Now think about these ….

Question: “Do we think the Smith family will renew their membership with us?”
Or how about …
“If I ask our newest member to donate to our campaign, do you think they will?”

Answer: “I think maybe, but that’s really hard to know!”
Or better yet …
“That’s a coin toss, I’m not sure we can know until we try.”

Examining and analyzing data is one of the biggest reasons I love my role at Daxko. You can use probability in your daily work or in your life as well. And seeing that most people are in the process of selecting their fantasy football teams right now, it’s a great time to put probability to work.

Constance M. is a Product Manager who enjoys organizing stuff and all things Joss Whedon.


Training Tips

By | Culture, Free Career Advice, Grow Your Career, Life at Daxko, Talent | No Comments

Seemingly overnight, I went from five days a week in the office to five days a week on the road. It’s certainly been an adjustment, but, as most things with Daxko go, it has also been an adventure.

I would like to say that after a few months of training customers on the road, I am beginning to feel seasoned in my role as a road warrior. Because of that, here are ten things I’ve learned since I’ve started traveling:

#1: Bring your routine with you. Just because you’re in a hotel room every night doesn’t mean you should skimp on your necessities. I always bring along basically everything I use on a daily basis at home…including a bag full of vitamins.

#2: Don’t bore yourself. It’s so easy to want to go and collapse in your room after a long day of training, but I always try to find a place to go and visit. My favorite trip so far has been my trip to Altavista, VA, because I got to visit lots of historical places there! Pictured in this post are photos from Monticello and the Appomattox Court House.


#3: Find good food. This one is probably most important to me! I scope out restaurants the minute I touch down in my location that week. I always try not to do fast food on the road because I could have that any time.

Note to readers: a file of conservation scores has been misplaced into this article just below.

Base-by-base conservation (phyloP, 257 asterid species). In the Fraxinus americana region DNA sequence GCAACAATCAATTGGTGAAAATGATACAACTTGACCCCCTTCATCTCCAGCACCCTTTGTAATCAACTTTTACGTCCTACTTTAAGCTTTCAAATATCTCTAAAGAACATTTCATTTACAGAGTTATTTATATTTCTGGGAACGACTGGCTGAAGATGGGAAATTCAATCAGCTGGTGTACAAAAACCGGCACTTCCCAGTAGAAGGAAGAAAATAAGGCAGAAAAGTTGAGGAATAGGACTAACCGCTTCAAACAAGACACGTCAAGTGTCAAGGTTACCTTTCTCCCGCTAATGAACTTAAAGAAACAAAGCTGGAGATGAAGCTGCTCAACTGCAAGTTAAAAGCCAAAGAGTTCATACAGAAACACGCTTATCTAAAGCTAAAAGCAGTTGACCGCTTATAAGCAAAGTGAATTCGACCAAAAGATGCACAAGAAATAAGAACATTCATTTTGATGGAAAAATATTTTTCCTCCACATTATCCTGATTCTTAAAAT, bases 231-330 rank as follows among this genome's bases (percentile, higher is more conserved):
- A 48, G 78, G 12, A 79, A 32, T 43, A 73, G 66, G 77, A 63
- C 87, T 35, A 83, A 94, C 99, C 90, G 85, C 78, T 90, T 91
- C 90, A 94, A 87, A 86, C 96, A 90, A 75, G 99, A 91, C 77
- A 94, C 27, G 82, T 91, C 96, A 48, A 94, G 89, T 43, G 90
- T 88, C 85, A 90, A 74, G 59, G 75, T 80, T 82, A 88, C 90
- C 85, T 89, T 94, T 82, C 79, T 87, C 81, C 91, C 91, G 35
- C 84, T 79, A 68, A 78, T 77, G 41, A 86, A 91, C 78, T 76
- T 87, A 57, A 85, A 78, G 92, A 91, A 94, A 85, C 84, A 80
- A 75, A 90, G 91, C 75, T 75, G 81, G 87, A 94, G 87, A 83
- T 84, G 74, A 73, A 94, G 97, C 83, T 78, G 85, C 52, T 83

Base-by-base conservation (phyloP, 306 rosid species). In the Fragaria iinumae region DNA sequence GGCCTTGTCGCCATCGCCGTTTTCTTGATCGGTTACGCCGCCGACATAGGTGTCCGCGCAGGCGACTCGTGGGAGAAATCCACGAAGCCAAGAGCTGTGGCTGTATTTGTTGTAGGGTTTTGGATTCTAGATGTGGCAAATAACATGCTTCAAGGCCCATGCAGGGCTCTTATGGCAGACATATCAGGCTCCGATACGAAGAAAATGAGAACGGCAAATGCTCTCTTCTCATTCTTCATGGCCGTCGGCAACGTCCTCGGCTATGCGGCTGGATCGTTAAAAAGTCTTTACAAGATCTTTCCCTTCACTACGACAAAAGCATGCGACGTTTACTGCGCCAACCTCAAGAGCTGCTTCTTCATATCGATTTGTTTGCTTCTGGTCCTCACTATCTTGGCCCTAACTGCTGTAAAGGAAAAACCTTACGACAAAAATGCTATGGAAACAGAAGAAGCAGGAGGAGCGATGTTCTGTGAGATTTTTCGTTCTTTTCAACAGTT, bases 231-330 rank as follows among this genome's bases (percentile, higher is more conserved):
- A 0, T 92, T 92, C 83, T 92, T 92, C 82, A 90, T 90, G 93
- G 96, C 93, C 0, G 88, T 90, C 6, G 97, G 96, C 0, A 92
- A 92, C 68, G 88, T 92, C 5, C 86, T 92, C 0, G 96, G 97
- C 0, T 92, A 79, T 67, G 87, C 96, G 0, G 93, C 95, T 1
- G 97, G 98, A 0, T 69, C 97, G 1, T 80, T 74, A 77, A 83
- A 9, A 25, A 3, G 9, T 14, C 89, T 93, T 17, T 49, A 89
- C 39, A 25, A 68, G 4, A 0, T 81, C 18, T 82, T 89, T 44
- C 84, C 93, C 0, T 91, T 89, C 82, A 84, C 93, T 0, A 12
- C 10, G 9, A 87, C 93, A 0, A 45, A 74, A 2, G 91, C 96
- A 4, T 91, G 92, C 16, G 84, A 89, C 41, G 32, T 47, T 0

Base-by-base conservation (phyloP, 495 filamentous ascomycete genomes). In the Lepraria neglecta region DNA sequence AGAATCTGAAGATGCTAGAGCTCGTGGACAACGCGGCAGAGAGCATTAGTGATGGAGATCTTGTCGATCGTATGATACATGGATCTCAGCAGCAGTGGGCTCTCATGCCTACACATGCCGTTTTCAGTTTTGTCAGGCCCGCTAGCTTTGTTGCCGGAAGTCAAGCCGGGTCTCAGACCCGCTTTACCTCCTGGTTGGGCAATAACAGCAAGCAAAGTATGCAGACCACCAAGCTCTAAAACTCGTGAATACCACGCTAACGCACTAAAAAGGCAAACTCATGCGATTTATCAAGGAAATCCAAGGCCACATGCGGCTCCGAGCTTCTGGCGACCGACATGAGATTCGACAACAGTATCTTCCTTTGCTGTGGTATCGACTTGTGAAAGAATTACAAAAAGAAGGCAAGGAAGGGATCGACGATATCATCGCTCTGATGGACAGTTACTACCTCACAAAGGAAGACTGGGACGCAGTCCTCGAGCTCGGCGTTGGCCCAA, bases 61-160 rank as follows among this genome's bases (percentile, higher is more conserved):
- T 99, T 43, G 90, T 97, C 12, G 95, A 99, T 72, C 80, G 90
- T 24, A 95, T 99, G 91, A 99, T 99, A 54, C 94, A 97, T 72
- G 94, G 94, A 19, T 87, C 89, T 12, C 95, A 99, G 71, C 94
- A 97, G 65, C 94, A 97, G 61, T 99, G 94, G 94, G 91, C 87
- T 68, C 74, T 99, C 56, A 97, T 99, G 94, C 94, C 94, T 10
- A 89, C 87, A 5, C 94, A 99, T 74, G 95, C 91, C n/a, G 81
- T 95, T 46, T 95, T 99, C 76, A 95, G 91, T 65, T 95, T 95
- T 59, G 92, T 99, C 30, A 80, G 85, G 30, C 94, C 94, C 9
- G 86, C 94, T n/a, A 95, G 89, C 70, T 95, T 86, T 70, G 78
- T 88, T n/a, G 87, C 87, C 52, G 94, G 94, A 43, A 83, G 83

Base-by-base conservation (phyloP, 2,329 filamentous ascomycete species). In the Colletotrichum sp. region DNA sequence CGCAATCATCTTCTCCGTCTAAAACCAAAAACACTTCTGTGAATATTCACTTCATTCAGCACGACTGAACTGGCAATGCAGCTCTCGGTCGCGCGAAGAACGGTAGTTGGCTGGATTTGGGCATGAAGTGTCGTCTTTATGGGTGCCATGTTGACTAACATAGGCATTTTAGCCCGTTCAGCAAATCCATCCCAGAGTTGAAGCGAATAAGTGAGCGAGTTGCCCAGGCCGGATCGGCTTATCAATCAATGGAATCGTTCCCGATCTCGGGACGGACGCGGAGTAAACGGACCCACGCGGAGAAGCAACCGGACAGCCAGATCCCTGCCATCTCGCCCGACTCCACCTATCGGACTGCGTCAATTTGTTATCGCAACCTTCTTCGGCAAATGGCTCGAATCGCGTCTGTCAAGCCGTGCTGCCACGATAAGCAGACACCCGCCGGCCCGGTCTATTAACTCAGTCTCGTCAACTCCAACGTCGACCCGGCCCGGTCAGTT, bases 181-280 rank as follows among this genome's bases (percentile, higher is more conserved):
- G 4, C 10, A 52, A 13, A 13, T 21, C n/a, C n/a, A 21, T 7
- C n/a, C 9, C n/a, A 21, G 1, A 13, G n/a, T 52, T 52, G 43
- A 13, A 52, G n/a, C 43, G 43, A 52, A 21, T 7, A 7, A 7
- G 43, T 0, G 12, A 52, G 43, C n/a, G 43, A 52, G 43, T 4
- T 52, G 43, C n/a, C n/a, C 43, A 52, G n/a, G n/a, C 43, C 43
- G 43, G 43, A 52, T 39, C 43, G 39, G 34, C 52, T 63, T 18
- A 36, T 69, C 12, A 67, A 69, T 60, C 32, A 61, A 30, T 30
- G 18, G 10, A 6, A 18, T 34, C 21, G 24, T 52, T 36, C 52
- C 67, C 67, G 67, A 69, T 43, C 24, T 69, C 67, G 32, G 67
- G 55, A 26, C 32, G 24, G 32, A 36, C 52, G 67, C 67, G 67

#4: Bring headphones. This one is non-negotiable. I’m not really a chatty person, so having headphones for airports and airplanes is a pretty good way around all the small talk. Plus, we’ve all heard crying babies in airports…

#5: Improvise. One of the quickest things you’ll learn on the road is that you have to improvise…a lot. You move classes around, you change flights, you update your hotel reservation…it’s all just part of the job. Learning to roll with the punches and redesign your plan will only help you in the long run.

#6: Learn what you like. Be it an airline, a rental car service, a hotel chain, or a restaurant, learn what you like and stick with it. Sometimes, you have to improvise (see #5) when things don’t go as planned, but once you get into a rhythm, you can help yourself guarantee a little on-the-road bliss.

#7: Hydration and cough drops are key. I carry my 40 oz water bottle around all day and fill it up whenever I get the chance. Staying hydrated is a no brainer anyway, but when you’re talking all day and walking around a classroom, you’ve got to keep your energy up and your voice fresh! Same goes for cough drops…for me, at least. I have tonsillitis at least twice a year, so when my voice starts to go (and it does, every week), I have a backup plan.